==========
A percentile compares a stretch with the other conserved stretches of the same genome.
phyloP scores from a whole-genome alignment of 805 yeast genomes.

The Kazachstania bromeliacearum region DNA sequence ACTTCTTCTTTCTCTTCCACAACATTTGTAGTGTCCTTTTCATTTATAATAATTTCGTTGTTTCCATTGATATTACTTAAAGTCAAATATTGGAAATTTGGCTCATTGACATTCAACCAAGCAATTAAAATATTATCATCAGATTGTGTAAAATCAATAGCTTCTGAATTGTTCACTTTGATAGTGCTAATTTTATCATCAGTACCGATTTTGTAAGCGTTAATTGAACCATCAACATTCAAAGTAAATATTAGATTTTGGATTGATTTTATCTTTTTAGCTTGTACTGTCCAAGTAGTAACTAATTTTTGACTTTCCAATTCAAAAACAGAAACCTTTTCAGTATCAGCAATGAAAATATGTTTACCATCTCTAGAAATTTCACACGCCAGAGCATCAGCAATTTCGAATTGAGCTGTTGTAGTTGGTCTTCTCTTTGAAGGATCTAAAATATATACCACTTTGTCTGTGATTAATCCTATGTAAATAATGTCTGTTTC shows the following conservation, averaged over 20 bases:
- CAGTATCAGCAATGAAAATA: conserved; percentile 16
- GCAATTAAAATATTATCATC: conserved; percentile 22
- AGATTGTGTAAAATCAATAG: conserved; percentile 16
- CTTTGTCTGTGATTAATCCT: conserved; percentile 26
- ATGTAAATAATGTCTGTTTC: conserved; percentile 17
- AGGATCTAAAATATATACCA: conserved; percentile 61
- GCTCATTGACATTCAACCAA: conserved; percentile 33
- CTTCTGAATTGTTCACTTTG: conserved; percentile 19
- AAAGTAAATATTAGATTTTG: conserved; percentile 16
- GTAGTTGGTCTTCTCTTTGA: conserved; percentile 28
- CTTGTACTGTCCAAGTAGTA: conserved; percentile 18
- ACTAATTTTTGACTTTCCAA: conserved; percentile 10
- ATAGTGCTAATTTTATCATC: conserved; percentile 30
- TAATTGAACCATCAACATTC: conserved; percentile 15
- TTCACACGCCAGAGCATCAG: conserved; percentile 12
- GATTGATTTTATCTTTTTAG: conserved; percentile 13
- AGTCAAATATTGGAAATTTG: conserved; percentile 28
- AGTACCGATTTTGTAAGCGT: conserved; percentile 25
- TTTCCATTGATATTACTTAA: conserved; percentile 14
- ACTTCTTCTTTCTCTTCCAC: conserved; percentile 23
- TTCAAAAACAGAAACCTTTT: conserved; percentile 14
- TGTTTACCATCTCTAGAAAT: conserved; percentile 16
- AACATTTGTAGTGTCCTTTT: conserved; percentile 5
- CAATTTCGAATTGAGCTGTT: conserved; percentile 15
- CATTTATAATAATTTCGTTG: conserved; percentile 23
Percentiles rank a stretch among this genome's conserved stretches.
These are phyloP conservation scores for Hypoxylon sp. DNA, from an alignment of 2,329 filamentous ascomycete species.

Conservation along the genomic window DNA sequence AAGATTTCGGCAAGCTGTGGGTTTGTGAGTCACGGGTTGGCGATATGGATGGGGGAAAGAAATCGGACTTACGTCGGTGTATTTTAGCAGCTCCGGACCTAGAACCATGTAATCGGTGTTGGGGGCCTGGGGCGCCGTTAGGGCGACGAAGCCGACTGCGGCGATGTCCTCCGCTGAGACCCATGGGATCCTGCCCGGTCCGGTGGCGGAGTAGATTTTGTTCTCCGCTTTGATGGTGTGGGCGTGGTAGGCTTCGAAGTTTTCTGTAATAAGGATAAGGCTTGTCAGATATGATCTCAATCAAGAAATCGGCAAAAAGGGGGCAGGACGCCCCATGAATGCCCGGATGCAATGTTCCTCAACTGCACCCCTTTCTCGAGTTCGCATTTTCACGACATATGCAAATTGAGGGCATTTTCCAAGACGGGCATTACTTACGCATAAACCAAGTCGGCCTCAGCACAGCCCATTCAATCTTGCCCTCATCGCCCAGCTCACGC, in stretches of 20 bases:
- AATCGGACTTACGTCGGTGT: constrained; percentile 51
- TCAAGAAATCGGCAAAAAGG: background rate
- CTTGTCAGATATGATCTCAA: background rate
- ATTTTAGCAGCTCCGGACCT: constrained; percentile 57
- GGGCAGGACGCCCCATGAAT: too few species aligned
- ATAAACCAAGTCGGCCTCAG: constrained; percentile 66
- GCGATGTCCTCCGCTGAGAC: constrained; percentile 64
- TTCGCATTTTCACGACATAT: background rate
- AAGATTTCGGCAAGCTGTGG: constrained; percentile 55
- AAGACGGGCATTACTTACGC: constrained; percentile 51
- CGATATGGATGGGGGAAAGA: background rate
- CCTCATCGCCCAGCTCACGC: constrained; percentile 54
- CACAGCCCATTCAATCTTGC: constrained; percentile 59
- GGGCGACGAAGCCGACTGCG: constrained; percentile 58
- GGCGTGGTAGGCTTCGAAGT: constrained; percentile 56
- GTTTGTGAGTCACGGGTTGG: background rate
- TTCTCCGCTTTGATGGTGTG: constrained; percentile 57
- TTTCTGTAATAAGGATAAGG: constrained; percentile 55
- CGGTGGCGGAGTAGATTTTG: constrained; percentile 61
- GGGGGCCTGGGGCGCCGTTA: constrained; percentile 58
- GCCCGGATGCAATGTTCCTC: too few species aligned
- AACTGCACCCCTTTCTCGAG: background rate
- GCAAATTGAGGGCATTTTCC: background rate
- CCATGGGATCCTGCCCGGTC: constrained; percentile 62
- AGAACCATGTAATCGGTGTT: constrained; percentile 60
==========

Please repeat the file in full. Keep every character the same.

A percentile compares a stretch with the other conserved stretches of the same genome.
phyloP scores from a whole-genome alignment of 805 yeast genomes.

The Kazachstania bromeliacearum region DNA sequence ACTTCTTCTTTCTCTTCCACAACATTTGTAGTGTCCTTTTCATTTATAATAATTTCGTTGTTTCCATTGATATTACTTAAAGTCAAATATTGGAAATTTGGCTCATTGACATTCAACCAAGCAATTAAAATATTATCATCAGATTGTGTAAAATCAATAGCTTCTGAATTGTTCACTTTGATAGTGCTAATTTTATCATCAGTACCGATTTTGTAAGCGTTAATTGAACCATCAACATTCAAAGTAAATATTAGATTTTGGATTGATTTTATCTTTTTAGCTTGTACTGTCCAAGTAGTAACTAATTTTTGACTTTCCAATTCAAAAACAGAAACCTTTTCAGTATCAGCAATGAAAATATGTTTACCATCTCTAGAAATTTCACACGCCAGAGCATCAGCAATTTCGAATTGAGCTGTTGTAGTTGGTCTTCTCTTTGAAGGATCTAAAATATATACCACTTTGTCTGTGATTAATCCTATGTAAATAATGTCTGTTTC shows the following conservation, averaged over 20 bases:
- CAGTATCAGCAATGAAAATA: conserved; percentile 16
- GCAATTAAAATATTATCATC: conserved; percentile 22
- AGATTGTGTAAAATCAATAG: conserved; percentile 16
- CTTTGTCTGTGATTAATCCT: conserved; percentile 26
- ATGTAAATAATGTCTGTTTC: conserved; percentile 17
- AGGATCTAAAATATATACCA: conserved; percentile 61
- GCTCATTGACATTCAACCAA: conserved; percentile 33
- CTTCTGAATTGTTCACTTTG: conserved; percentile 19
- AAAGTAAATATTAGATTTTG: conserved; percentile 16
- GTAGTTGGTCTTCTCTTTGA: conserved; percentile 28
- CTTGTACTGTCCAAGTAGTA: conserved; percentile 18
- ACTAATTTTTGACTTTCCAA: conserved; percentile 10
- ATAGTGCTAATTTTATCATC: conserved; percentile 30
- TAATTGAACCATCAACATTC: conserved; percentile 15
- TTCACACGCCAGAGCATCAG: conserved; percentile 12
- GATTGATTTTATCTTTTTAG: conserved; percentile 13
- AGTCAAATATTGGAAATTTG: conserved; percentile 28
- AGTACCGATTTTGTAAGCGT: conserved; percentile 25
- TTTCCATTGATATTACTTAA: conserved; percentile 14
- ACTTCTTCTTTCTCTTCCAC: conserved; percentile 23
- TTCAAAAACAGAAACCTTTT: conserved; percentile 14
- TGTTTACCATCTCTAGAAAT: conserved; percentile 16
- AACATTTGTAGTGTCCTTTT: conserved; percentile 5
- CAATTTCGAATTGAGCTGTT: conserved; percentile 15
- CATTTATAATAATTTCGTTG: conserved; percentile 23
Percentiles rank a stretch among this genome's conserved stretches.
These are phyloP conservation scores for Hypoxylon sp. DNA, from an alignment of 2,329 filamentous ascomycete species.

Conservation along the genomic window DNA sequence AAGATTTCGGCAAGCTGTGGGTTTGTGAGTCACGGGTTGGCGATATGGATGGGGGAAAGAAATCGGACTTACGTCGGTGTATTTTAGCAGCTCCGGACCTAGAACCATGTAATCGGTGTTGGGGGCCTGGGGCGCCGTTAGGGCGACGAAGCCGACTGCGGCGATGTCCTCCGCTGAGACCCATGGGATCCTGCCCGGTCCGGTGGCGGAGTAGATTTTGTTCTCCGCTTTGATGGTGTGGGCGTGGTAGGCTTCGAAGTTTTCTGTAATAAGGATAAGGCTTGTCAGATATGATCTCAATCAAGAAATCGGCAAAAAGGGGGCAGGACGCCCCATGAATGCCCGGATGCAATGTTCCTCAACTGCACCCCTTTCTCGAGTTCGCATTTTCACGACATATGCAAATTGAGGGCATTTTCCAAGACGGGCATTACTTACGCATAAACCAAGTCGGCCTCAGCACAGCCCATTCAATCTTGCCCTCATCGCCCAGCTCACGC, in stretches of 20 bases:
- AATCGGACTTACGTCGGTGT: constrained; percentile 51
- TCAAGAAATCGGCAAAAAGG: background rate
- CTTGTCAGATATGATCTCAA: background rate
- ATTTTAGCAGCTCCGGACCT: constrained; percentile 57
- GGGCAGGACGCCCCATGAAT: too few species aligned
- ATAAACCAAGTCGGCCTCAG: constrained; percentile 66
- GCGATGTCCTCCGCTGAGAC: constrained; percentile 64
- TTCGCATTTTCACGACATAT: background rate
- AAGATTTCGGCAAGCTGTGG: constrained; percentile 55
- AAGACGGGCATTACTTACGC: constrained; percentile 51
- CGATATGGATGGGGGAAAGA: background rate
- CCTCATCGCCCAGCTCACGC: constrained; percentile 54
- CACAGCCCATTCAATCTTGC: constrained; percentile 59
- GGGCGACGAAGCCGACTGCG: constrained; percentile 58
- GGCGTGGTAGGCTTCGAAGT: constrained; percentile 56
- GTTTGTGAGTCACGGGTTGG: background rate
- TTCTCCGCTTTGATGGTGTG: constrained; percentile 57
- TTTCTGTAATAAGGATAAGG: constrained; percentile 55
- CGGTGGCGGAGTAGATTTTG: constrained; percentile 61
- GGGGGCCTGGGGCGCCGTTA: constrained; percentile 58
- GCCCGGATGCAATGTTCCTC: too few species aligned
- AACTGCACCCCTTTCTCGAG: background rate
- GCAAATTGAGGGCATTTTCC: background rate
- CCATGGGATCCTGCCCGGTC: constrained; percentile 62
- AGAACCATGTAATCGGTGTT: constrained; percentile 60